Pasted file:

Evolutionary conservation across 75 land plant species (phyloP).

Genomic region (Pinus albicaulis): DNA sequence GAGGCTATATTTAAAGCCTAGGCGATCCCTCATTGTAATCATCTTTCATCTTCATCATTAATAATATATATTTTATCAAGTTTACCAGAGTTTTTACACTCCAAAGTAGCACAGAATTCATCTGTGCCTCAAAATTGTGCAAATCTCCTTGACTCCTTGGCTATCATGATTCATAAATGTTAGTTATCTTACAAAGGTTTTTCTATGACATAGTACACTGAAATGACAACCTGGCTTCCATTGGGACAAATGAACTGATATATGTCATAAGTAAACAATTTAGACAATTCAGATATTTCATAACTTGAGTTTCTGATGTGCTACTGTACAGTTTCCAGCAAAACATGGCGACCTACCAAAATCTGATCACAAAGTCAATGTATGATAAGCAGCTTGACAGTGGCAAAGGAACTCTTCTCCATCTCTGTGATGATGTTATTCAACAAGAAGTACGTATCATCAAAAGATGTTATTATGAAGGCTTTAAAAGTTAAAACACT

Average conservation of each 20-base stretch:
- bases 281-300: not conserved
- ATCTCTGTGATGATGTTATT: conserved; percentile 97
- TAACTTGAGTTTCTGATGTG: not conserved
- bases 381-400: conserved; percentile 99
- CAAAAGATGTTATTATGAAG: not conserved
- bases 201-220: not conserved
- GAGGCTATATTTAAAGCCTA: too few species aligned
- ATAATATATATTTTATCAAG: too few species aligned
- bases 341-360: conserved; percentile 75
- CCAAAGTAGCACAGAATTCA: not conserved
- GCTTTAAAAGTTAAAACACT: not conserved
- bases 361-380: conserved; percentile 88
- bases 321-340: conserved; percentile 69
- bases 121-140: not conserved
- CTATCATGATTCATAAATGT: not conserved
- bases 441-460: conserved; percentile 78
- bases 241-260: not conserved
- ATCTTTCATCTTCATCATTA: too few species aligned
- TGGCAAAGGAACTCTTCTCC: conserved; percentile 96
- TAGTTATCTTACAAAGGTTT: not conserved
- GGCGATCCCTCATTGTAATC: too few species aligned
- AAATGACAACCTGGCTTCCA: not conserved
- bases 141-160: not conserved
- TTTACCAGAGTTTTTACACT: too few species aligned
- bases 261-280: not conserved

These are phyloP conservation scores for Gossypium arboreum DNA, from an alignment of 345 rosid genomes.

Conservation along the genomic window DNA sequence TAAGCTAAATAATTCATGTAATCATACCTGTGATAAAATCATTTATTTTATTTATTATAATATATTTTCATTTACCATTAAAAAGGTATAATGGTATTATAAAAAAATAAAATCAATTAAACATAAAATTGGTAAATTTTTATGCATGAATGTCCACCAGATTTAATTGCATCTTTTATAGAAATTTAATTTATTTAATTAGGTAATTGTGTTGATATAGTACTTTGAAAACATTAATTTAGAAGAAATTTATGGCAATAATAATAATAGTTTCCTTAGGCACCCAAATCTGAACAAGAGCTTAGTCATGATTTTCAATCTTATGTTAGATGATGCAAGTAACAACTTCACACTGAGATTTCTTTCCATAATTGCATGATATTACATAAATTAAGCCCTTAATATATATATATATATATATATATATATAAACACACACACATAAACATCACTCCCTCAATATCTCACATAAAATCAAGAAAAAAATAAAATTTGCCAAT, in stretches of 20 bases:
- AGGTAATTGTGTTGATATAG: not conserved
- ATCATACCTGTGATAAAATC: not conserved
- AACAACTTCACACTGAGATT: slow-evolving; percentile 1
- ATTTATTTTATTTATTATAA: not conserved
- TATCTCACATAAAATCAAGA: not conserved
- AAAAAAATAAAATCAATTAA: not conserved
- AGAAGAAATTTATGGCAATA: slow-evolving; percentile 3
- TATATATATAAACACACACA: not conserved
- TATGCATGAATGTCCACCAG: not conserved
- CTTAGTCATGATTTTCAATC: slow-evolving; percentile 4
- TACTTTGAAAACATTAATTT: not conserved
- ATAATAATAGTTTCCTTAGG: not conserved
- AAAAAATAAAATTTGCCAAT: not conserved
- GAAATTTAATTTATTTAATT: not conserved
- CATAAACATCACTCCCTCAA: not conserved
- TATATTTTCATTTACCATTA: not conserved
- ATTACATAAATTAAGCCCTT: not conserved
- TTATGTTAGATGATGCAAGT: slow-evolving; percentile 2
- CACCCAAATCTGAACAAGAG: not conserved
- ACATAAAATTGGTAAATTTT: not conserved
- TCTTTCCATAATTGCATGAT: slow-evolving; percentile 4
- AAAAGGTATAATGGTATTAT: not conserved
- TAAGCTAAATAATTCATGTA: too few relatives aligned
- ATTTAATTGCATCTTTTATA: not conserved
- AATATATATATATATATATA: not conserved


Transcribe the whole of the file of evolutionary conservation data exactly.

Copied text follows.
Evolutionary conservation across 75 land plant species (phyloP).

Genomic region (Pinus albicaulis): DNA sequence GAGGCTATATTTAAAGCCTAGGCGATCCCTCATTGTAATCATCTTTCATCTTCATCATTAATAATATATATTTTATCAAGTTTACCAGAGTTTTTACACTCCAAAGTAGCACAGAATTCATCTGTGCCTCAAAATTGTGCAAATCTCCTTGACTCCTTGGCTATCATGATTCATAAATGTTAGTTATCTTACAAAGGTTTTTCTATGACATAGTACACTGAAATGACAACCTGGCTTCCATTGGGACAAATGAACTGATATATGTCATAAGTAAACAATTTAGACAATTCAGATATTTCATAACTTGAGTTTCTGATGTGCTACTGTACAGTTTCCAGCAAAACATGGCGACCTACCAAAATCTGATCACAAAGTCAATGTATGATAAGCAGCTTGACAGTGGCAAAGGAACTCTTCTCCATCTCTGTGATGATGTTATTCAACAAGAAGTACGTATCATCAAAAGATGTTATTATGAAGGCTTTAAAAGTTAAAACACT

Average conservation of each 20-base stretch:
- bases 281-300: not conserved
- ATCTCTGTGATGATGTTATT: conserved; percentile 97
- TAACTTGAGTTTCTGATGTG: not conserved
- bases 381-400: conserved; percentile 99
- CAAAAGATGTTATTATGAAG: not conserved
- bases 201-220: not conserved
- GAGGCTATATTTAAAGCCTA: too few species aligned
- ATAATATATATTTTATCAAG: too few species aligned
- bases 341-360: conserved; percentile 75
- CCAAAGTAGCACAGAATTCA: not conserved
- GCTTTAAAAGTTAAAACACT: not conserved
- bases 361-380: conserved; percentile 88
- bases 321-340: conserved; percentile 69
- bases 121-140: not conserved
- CTATCATGATTCATAAATGT: not conserved
- bases 441-460: conserved; percentile 78
- bases 241-260: not conserved
- ATCTTTCATCTTCATCATTA: too few species aligned
- TGGCAAAGGAACTCTTCTCC: conserved; percentile 96
- TAGTTATCTTACAAAGGTTT: not conserved
- GGCGATCCCTCATTGTAATC: too few species aligned
- AAATGACAACCTGGCTTCCA: not conserved
- bases 141-160: not conserved
- TTTACCAGAGTTTTTACACT: too few species aligned
- bases 261-280: not conserved

These are phyloP conservation scores for Gossypium arboreum DNA, from an alignment of 345 rosid genomes.

Conservation along the genomic window DNA sequence TAAGCTAAATAATTCATGTAATCATACCTGTGATAAAATCATTTATTTTATTTATTATAATATATTTTCATTTACCATTAAAAAGGTATAATGGTATTATAAAAAAATAAAATCAATTAAACATAAAATTGGTAAATTTTTATGCATGAATGTCCACCAGATTTAATTGCATCTTTTATAGAAATTTAATTTATTTAATTAGGTAATTGTGTTGATATAGTACTTTGAAAACATTAATTTAGAAGAAATTTATGGCAATAATAATAATAGTTTCCTTAGGCACCCAAATCTGAACAAGAGCTTAGTCATGATTTTCAATCTTATGTTAGATGATGCAAGTAACAACTTCACACTGAGATTTCTTTCCATAATTGCATGATATTACATAAATTAAGCCCTTAATATATATATATATATATATATATATATAAACACACACACATAAACATCACTCCCTCAATATCTCACATAAAATCAAGAAAAAAATAAAATTTGCCAAT, in stretches of 20 bases:
- AGGTAATTGTGTTGATATAG: not conserved
- ATCATACCTGTGATAAAATC: not conserved
- AACAACTTCACACTGAGATT: slow-evolving; percentile 1
- ATTTATTTTATTTATTATAA: not conserved
- TATCTCACATAAAATCAAGA: not conserved
- AAAAAAATAAAATCAATTAA: not conserved
- AGAAGAAATTTATGGCAATA: slow-evolving; percentile 3
- TATATATATAAACACACACA: not conserved
- TATGCATGAATGTCCACCAG: not conserved
- CTTAGTCATGATTTTCAATC: slow-evolving; percentile 4
- TACTTTGAAAACATTAATTT: not conserved
- ATAATAATAGTTTCCTTAGG: not conserved
- AAAAAATAAAATTTGCCAAT: not conserved
- GAAATTTAATTTATTTAATT: not conserved
- CATAAACATCACTCCCTCAA: not conserved
- TATATTTTCATTTACCATTA: not conserved
- ATTACATAAATTAAGCCCTT: not conserved
- TTATGTTAGATGATGCAAGT: slow-evolving; percentile 2
- CACCCAAATCTGAACAAGAG: not conserved
- ACATAAAATTGGTAAATTTT: not conserved
- TCTTTCCATAATTGCATGAT: slow-evolving; percentile 4
- AAAAGGTATAATGGTATTAT: not conserved
- TAAGCTAAATAATTCATGTA: too few relatives aligned
- ATTTAATTGCATCTTTTATA: not conserved
- AATATATATATATATATATA: not conserved